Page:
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 World Cup ' 98

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France Plans Goals

By Amy Shipley
Washington Post Staff Writer
Sunday, July 5, 1998; Page D13

France's Zidane
The return of Zinedine Zidane (left) to the lineup helped lead France past Italy in the quarterfinals. (AP)

CLAIREFONTAINE, France, July 4 — The glee that surrounded France's victory over Italy in Friday's World Cup quarterfinal in Saint-Denis had almost dissipated by this morning, dispersed like fistfuls of confetti. An unimpressed Paris taxi driver summed up the morning — after feeling when he said about the French soccer team: "Why are they celebrating? They haven't won anything yet."

France has advanced to the semifinals for only the fourth time, repeating its World Cup-best achievements of 1958, '82 and '86. Yet, all their fans can do is worry. Friday's 4-3 victory in penalty kicks after 120 scoreless minutes featured a French team that dominated play from one end of the field to almost the other.

And therein lies the perceived problem. In its past two matches, France has controlled everything except the area between its opponent's goal posts. In the round of 16, France forced Paraguay into a defensive shell, but did not gain a 1-0 victory until sudden-death overtime, when the team came within seven minutes of having to beat star goalkeeper Jose Luis Chilavert in penalty kicks.

"Our lack of efficiency in front of the goal is our main weakness," French midfielder Didier Deschamps said. "That didn't show in our first three matches, but it has been obvious since."

For France, a nation with a long history of World Cup failure — it didn't even qualify for the 1990 and '94 tournaments — the recent scoring woes hovered over training today like storm clouds.

Friday's match, however, highlighted the muscle and finesse of France's multitalented defenders, Laurent Blanc, Marcel Desailly and Lilian Thuram, who have anchored a remarkable defensive wall. In five matches, spanning 504 minutes, the French have not allowed any goals during the run of play. (The only goal against France was a penalty kick by Denmark's Michael Laudrup in the 42nd minute of France's third first-round match.) Friday's game also showcased the feather-touch passing of midfielder Zinedine Zidane, who returned to the lineup after a two-match absence because of a red card.

"We have a good feeling altogether," defender Frank LeBoeuf said. "It's so important to have a good defense because if you don't concede any goals, you will have some chances to score."

France certainly had scoring chances Friday night-24 shots. The team's inability to convert highlighted its undeniable weakness up front. For France to win the championship, it likely will have to produce more than one goal in the next two games-its total production in its past two.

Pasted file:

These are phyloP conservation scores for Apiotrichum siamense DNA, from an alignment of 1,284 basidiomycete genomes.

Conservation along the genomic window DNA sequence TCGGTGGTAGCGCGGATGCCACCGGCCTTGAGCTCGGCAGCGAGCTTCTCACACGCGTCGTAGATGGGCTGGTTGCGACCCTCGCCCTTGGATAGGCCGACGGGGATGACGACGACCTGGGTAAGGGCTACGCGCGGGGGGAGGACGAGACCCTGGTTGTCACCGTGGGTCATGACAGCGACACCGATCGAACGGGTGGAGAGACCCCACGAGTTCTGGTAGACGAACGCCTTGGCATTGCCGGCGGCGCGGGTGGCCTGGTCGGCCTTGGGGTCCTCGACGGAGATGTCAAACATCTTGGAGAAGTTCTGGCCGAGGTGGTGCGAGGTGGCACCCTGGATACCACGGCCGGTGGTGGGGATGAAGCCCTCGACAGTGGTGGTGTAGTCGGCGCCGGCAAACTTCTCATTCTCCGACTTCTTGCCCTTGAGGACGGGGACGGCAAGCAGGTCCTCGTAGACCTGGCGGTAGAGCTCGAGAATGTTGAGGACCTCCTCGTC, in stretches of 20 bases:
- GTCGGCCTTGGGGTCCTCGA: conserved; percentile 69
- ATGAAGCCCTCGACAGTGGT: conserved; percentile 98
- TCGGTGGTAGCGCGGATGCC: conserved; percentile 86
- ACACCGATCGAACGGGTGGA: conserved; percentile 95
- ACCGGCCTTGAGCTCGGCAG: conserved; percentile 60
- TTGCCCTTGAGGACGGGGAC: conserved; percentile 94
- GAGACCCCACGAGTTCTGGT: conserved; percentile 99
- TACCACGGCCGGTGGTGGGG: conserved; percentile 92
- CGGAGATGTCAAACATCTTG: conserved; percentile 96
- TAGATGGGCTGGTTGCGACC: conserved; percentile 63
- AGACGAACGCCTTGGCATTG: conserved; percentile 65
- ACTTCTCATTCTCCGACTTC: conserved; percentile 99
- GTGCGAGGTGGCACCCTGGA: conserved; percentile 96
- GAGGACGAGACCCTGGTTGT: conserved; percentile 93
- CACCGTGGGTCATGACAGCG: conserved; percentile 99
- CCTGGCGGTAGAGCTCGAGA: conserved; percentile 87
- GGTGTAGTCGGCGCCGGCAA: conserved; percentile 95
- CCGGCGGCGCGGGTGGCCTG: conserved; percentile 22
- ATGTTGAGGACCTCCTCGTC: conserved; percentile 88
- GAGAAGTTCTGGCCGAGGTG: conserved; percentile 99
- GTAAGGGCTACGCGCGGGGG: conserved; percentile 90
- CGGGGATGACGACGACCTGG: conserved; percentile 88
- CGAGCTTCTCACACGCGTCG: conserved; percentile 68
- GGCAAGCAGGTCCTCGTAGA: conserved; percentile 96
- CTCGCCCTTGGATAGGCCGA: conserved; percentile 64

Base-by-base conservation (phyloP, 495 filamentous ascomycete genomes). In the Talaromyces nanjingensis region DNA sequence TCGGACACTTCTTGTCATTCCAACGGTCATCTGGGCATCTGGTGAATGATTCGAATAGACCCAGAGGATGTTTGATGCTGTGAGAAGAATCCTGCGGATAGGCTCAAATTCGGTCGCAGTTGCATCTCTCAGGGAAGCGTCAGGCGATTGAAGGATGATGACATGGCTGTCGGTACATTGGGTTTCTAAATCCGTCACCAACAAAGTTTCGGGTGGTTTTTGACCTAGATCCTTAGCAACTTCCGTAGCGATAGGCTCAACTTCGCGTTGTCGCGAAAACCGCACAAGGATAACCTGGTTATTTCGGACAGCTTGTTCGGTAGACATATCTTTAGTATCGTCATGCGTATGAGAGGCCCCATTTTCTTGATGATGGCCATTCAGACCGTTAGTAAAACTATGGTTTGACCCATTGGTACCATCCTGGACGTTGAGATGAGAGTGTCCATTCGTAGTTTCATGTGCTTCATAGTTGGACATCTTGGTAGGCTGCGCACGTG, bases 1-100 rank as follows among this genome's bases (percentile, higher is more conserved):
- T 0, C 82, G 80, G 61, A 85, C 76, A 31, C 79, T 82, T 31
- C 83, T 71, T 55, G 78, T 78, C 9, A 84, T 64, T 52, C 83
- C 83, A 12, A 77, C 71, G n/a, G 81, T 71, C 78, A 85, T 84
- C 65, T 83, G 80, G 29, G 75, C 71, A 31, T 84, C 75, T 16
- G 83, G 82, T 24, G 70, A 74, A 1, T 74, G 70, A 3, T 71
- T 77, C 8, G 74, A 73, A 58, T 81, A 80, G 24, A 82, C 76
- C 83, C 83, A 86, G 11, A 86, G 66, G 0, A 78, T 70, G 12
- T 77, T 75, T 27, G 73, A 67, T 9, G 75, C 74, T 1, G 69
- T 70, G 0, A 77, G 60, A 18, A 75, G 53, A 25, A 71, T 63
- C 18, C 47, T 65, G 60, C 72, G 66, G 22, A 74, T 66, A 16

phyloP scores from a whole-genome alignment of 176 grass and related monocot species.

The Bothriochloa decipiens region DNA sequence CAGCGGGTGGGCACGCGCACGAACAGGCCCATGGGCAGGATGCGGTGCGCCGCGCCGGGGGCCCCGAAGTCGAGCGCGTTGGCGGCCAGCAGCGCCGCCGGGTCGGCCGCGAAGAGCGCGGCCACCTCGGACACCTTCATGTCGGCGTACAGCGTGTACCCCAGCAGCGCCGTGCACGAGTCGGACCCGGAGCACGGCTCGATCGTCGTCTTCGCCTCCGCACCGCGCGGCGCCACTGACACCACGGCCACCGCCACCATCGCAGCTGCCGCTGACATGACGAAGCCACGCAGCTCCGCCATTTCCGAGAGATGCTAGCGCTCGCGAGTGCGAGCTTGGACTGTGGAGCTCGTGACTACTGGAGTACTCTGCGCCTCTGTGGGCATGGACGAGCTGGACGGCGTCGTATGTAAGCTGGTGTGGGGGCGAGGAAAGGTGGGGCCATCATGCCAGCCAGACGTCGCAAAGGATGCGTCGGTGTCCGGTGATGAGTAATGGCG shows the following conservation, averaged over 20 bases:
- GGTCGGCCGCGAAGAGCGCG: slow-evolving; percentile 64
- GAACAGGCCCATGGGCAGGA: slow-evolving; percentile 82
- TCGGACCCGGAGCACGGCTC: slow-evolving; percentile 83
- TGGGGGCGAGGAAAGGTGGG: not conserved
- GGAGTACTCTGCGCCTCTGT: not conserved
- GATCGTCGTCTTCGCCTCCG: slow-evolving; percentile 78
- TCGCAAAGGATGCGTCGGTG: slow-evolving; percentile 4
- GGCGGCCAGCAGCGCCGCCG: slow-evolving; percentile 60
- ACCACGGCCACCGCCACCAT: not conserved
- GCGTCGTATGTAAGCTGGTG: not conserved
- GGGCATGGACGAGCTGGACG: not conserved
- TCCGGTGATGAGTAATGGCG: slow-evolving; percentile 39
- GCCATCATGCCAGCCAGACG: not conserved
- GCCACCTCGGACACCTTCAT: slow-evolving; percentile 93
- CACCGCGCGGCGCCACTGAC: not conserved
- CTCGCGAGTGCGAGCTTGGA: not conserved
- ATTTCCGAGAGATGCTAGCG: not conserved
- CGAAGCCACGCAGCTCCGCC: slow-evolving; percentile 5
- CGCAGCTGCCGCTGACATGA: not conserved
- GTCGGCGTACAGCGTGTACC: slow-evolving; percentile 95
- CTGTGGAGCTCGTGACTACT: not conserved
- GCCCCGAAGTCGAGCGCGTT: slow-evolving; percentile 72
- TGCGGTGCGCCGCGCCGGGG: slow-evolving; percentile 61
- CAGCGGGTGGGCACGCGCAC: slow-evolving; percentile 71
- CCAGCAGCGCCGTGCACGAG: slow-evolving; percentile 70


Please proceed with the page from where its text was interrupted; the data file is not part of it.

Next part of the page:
"Just like against Paraguay, we were very uncomfortable against a side that closes the game down so much," midfielder Emmanuel Petit said. "We knew the Italians were trying to take it to penalties."

Against Paraguay, France's only goal came on a shot by Blanc — a defender. In that match, France outshot Paraguay, 34 to 12, but looked ragged at the final stages of offensive buildups.

Zidane returned to the lineup Friday and quickly began doing the work for which he is famous, setting up teammates with perfectly placed passes. On a mind-boggling number of occasions, however, Zidane's artistic strokes turned into unmemorable smudges, bungled most often by Stephane Guivarc'h or Youri Djorkaeff, a midfielder who slides forward into a withdrawn striker position when France moves into an attack.

The French team's forwards possess neither the technical skills of Germany's Juergen Klinsmann nor the scoring acumen of Italy's Christian Vieri. The various bandages French Coach Aime Jacquet has applied to that problem have merely covered it, not cured it.

During World Cup qualifying, Jacquet frequently bemoaned the French team's lack of a superstar forward. His limited choices at that position come in two classes: experienced and merely adequate or potential star caliber but barely past adolescence.

Jacquet has mixed veterans with young talent to achieve moderate success. Guivarc'h, a 27-year-old with plenty of goals for the club team Auxerre but little international experience, has received two starts — including Friday's match. Thierry Henry, 20, who competed in the junior world championships last year, has started three matches and scored a team-high three goals. A sprained ankle prevented him from starting Friday, but he played in the second half to no great effect.

Christophe Dugarry, an average striker for French club Olympique Marseille, started one match, France's second, before suffering a hamstring injury. He trained with the team today and should be ready for Wednesday's match. Jacquet also has experimented with Robert Pires, 24, and David Trezeguet, 20, who plays with Henry for Monaco.

With all players healthy, it's unclear which combination Jacquet will employ Wednesday.

The French opened the World Cup with seven goals combined against South Africa and Saudi Arabia — two relatively weak teams. France has scored just three goals in the three matches since. Still, even if French fans are nervously shaking their heads, players on this resilient and surprising French team are holding theirs high.

"We know the main thing is to win-it doesn't matter how," Trezeguet said. "We're dead set on winning this World Cup in France."

© Copyright 1998 The Washington Post

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